Barring a slowdown in consumer spending or a major disruption to the U.S. economy, the industrial warehouse construction boom along the I-78/I-81 logistics corridor in eastern Pennsylvania is expected to continue.
The corridor, which includes the submarkets of central and northeastern Pennsylvania and the Lehigh Valley, has seen an explosion of industrial development over the past five years that has been driven by e-commerce, light manufacturing and other industries, as well as retail outlets looking to provide same- or next-day delivery service to New York, Philadelphia and Washington, D.C.
Lisa DeNight, a senior research analyst at CBRE Group Inc., said that while all three submarkets in the corridor have seen heavy warehouse construction activity, the Lehigh Valley has been especially busy. Institutional developers and investors are now starting to turn to the region's other submarkets because developable land in the Lehigh Valley is in short supply, she added.
In the second quarter, CBRE found that rents in the Lehigh Valley averaged $4.98 per square foot, while rents in northeastern Pennsylvania were at $3.52 per square foot and central Pennsylvania rents were at $4.61 per square foot. Anecdotally, CBRE found that recent deals for new warehouse space in the Lehigh Valley had increased to $5.75 to $5.80 per square foot and further growth is expected.
"There's a sort of dwindling of availability of viable sites left," DeNight said. "The radius of heat that generates in the Lehigh Valley has now spread up to the northeastern and central Pennsylvania markets."
Jared Jacobs, a Philadelphia-based research manager for Cushman & Wakefield, seconded that observation.
"We've seen a lot of spillover from Lehigh Valley go over into the northeastern Pennsylvania submarket and central Pennsylvania," he said.
The northeastern Pennsylvania submarket saw 4.5 million square feet of leasing activity year-to-date through the third quarter, while central Pennsylvania saw 6.3 million square feet leased, and 2.4 million square feet were leased in the Lehigh Valley, Jacobs said.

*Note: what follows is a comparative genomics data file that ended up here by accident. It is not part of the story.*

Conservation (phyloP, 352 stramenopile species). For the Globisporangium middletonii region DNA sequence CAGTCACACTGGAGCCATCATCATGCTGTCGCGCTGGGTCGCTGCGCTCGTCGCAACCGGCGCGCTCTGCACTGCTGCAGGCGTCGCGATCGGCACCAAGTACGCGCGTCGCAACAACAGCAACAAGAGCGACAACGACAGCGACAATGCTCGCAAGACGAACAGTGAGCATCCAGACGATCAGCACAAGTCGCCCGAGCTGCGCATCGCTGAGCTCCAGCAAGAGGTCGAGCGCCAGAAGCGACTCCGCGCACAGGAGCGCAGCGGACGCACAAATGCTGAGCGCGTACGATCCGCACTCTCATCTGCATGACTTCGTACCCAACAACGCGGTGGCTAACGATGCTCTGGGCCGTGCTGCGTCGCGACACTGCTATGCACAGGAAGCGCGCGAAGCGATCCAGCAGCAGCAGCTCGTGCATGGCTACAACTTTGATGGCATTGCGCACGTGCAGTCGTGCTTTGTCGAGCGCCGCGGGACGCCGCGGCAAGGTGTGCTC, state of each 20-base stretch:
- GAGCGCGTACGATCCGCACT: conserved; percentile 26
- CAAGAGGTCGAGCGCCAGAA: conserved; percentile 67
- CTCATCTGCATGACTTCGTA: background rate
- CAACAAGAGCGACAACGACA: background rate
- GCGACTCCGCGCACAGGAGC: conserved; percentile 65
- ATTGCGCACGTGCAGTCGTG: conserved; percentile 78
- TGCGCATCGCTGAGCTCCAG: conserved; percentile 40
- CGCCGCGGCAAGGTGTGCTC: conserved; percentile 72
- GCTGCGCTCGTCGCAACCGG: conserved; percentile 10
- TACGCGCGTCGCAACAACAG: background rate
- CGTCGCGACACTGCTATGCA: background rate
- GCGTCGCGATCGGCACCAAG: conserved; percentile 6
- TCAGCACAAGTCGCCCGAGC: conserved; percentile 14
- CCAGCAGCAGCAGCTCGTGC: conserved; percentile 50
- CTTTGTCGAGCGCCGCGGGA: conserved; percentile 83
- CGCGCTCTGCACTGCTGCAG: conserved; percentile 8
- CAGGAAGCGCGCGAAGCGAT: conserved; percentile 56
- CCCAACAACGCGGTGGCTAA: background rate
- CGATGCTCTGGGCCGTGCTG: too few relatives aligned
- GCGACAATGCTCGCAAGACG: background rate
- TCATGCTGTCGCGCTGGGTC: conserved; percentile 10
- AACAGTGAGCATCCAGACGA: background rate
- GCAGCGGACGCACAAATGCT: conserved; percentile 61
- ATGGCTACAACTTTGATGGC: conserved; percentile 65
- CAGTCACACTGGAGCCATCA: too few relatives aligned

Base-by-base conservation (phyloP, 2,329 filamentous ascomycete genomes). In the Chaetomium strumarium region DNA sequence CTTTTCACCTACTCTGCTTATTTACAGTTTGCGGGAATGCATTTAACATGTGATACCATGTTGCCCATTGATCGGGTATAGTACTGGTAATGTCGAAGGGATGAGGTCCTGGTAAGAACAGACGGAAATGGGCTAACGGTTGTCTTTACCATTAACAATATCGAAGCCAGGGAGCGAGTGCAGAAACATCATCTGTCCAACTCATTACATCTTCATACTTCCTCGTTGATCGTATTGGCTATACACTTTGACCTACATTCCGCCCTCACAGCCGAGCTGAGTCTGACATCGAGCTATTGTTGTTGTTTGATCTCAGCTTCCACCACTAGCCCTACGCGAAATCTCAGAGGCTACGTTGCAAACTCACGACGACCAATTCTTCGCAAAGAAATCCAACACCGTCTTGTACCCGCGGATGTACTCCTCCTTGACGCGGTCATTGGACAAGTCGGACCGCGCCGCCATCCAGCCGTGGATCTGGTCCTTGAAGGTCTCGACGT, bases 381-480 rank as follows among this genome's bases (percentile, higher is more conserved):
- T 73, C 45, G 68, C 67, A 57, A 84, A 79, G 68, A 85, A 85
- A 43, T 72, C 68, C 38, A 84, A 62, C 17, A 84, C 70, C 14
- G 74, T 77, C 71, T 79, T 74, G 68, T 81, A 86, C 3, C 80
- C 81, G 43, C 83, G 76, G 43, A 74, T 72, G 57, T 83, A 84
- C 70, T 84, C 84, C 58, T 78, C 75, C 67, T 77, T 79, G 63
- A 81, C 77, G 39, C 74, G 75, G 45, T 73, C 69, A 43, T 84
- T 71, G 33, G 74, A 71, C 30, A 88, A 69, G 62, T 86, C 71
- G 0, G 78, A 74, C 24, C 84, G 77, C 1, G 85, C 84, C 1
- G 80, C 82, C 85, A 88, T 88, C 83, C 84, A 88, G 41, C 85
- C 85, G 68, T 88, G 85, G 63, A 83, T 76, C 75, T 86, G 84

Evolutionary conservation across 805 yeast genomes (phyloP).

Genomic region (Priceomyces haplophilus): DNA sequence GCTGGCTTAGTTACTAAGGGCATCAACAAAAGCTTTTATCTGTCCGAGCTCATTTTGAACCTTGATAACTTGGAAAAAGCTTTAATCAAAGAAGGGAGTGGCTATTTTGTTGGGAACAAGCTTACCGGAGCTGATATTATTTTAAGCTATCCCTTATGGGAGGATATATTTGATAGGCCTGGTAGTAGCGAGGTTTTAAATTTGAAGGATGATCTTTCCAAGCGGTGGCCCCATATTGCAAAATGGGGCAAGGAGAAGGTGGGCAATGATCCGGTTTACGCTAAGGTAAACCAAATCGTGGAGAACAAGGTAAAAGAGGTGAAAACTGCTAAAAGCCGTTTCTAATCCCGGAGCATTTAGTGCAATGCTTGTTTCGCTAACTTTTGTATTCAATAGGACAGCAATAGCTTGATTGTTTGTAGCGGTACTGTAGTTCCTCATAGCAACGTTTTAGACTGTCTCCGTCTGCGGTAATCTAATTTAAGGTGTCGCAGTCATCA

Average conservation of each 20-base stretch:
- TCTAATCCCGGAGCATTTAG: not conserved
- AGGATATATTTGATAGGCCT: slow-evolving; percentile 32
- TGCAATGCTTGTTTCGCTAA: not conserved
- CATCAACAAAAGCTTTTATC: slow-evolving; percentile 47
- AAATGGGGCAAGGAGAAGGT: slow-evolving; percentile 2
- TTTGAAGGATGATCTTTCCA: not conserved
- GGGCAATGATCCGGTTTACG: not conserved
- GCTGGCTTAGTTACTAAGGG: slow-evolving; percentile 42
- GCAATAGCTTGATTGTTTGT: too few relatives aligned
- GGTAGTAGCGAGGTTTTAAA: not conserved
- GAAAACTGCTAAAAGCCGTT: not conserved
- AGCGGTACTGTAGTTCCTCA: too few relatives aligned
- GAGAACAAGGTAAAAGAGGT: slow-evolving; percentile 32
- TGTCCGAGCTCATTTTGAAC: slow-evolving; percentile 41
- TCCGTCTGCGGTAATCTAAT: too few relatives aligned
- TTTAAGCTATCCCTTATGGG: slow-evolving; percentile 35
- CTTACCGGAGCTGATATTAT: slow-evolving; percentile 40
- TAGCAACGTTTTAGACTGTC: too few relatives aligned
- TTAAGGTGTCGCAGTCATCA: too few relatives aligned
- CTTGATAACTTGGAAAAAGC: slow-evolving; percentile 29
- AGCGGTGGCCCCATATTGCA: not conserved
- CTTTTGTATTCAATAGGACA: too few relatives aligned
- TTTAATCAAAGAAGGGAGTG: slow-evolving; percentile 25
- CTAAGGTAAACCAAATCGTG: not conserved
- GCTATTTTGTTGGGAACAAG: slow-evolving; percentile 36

In the third quarter, Jacobs said he estimated the vacancy rate for the entire eastern Pennsylvania market was at 5.3%. Rent growth increased 5.5% year over year for the entire market, while the Lehigh Valley submarket saw rents jump 11.8%.
Over the last two years, institutional developers and investors have been trying to enter the three submarkets in any way they can, Sean Bleiler, senior vice president of CBRE's Allentown, Pa., office, said.
Developers and investors are looking for one-off opportunities to buy existing warehouse facilities, to get stakes in leased warehouses, or to get land positions on titled and untitled land for future warehouse space, he said.
The eastern Pennsylvania market has attracted the attention of insurance companies and pension funds as well, Bleiler said.
Speculative warehouses that are north of 500,000 square feet are being built in all three submarkets, including some that are 1 million square feet, and landlords are finding tenants relatively quickly, Bleiler said.
"Basically everything that's being delivered in the three markets is getting absorbed within 12 months," Bleiler added.
For example, Dallas-based developer Trammell Crow Co. and Allstate Insurance have broken ground on a 440,504-square-foot spec warehouse in the Humboldt Industrial Park in northeastern Pennsylvania. The warehouse is slated to be completed in the first quarter of 2018.
On the macro front, U.S. industrial REITs are poised for higher earnings because of growing demand for warehouse space. According to Moody's, demand is outpacing supply with 60 million square feet being absorbed in the second quarter, a 44% increase from the first quarter.
Industrial REITs such as Prologis Inc. and DCT Industrial Trust Inc., with holdings in markets with high barriers to increasing warehouse supply, are best positioned to see higher revenues from rent appreciation in the coming years, Moody's said in a recent investors note.